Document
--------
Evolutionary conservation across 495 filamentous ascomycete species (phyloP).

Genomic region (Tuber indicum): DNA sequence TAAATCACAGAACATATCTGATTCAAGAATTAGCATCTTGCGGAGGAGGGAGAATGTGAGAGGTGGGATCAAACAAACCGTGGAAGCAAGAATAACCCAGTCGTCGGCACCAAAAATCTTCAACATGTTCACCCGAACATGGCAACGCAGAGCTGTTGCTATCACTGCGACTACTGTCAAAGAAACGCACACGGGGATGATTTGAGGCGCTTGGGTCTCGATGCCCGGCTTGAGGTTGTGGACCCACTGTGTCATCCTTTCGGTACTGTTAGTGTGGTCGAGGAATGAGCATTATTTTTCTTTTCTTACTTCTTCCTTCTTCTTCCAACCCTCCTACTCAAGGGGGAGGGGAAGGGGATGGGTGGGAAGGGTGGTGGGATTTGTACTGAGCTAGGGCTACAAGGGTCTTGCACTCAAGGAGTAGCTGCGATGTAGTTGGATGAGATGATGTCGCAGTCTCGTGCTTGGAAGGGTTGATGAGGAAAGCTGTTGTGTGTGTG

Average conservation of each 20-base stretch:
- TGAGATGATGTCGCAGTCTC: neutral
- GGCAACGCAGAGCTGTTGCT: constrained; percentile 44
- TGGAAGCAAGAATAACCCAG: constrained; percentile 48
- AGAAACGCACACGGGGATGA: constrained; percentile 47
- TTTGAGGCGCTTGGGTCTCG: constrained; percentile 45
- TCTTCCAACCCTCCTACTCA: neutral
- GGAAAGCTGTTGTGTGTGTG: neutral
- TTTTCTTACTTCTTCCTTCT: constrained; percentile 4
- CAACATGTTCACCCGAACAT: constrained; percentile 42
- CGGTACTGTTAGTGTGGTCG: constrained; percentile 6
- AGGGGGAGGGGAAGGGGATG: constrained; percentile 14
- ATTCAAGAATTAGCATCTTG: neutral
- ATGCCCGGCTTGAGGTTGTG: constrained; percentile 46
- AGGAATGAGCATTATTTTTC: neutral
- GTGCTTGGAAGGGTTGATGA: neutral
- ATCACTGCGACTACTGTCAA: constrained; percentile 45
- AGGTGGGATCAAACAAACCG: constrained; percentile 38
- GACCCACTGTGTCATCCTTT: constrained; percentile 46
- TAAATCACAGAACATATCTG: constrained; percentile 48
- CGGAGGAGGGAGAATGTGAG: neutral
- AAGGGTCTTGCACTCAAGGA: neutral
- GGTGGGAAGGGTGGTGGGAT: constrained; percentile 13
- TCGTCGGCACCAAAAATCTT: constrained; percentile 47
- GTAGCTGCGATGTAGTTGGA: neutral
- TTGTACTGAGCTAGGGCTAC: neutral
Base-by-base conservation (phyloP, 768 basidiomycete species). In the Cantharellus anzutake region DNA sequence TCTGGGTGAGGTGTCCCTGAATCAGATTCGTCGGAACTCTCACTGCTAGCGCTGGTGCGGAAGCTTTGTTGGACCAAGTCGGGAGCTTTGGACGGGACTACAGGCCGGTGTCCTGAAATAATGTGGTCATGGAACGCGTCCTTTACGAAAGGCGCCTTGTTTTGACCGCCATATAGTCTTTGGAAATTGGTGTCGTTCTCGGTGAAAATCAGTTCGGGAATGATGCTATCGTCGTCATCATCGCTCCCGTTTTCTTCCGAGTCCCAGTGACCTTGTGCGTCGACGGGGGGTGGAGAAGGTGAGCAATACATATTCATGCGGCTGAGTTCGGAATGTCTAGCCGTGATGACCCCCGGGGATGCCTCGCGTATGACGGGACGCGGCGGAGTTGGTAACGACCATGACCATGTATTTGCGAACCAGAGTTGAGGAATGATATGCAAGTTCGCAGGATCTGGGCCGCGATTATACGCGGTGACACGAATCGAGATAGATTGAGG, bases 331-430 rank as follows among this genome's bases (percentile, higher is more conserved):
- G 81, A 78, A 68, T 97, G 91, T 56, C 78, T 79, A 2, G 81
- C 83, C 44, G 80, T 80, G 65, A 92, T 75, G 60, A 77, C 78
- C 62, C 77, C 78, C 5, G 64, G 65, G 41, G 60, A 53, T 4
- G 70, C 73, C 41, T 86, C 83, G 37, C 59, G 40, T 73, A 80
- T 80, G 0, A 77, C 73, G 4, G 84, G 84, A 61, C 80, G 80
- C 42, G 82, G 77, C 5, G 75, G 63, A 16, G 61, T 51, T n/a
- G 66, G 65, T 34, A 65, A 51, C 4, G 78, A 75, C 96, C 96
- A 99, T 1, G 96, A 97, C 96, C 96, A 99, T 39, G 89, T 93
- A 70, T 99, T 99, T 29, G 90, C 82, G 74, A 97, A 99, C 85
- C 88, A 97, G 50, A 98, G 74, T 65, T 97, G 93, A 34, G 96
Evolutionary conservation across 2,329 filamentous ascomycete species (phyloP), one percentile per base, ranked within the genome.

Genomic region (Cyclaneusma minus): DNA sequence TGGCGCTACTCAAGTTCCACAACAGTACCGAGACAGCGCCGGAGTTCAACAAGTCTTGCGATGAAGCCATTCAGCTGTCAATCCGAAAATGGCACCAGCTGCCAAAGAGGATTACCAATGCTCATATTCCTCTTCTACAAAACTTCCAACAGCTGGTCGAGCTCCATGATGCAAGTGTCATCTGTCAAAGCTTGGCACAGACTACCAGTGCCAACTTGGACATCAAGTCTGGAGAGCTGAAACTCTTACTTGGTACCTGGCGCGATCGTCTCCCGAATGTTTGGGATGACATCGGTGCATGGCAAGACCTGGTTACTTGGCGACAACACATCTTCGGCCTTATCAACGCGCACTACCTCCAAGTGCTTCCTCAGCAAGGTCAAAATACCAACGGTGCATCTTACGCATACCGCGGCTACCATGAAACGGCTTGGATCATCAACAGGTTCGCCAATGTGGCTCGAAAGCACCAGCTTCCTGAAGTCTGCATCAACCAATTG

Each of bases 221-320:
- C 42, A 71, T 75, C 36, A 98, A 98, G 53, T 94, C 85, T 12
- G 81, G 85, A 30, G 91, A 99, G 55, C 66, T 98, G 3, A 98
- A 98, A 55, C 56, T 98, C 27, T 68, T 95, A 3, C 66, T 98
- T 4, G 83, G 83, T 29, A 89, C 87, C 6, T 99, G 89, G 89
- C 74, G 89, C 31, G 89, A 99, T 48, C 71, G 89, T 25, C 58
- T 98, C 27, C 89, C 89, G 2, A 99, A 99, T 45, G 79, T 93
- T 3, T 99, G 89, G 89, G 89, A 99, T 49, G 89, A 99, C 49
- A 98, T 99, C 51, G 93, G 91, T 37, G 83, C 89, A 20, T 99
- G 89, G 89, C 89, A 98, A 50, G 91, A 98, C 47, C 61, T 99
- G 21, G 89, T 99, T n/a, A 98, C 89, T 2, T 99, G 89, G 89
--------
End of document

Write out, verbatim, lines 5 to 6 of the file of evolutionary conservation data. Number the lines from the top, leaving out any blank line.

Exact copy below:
- GGCAACGCAGAGCTGTTGCT: constrained; percentile 44
- TGGAAGCAAGAATAACCCAG: constrained; percentile 48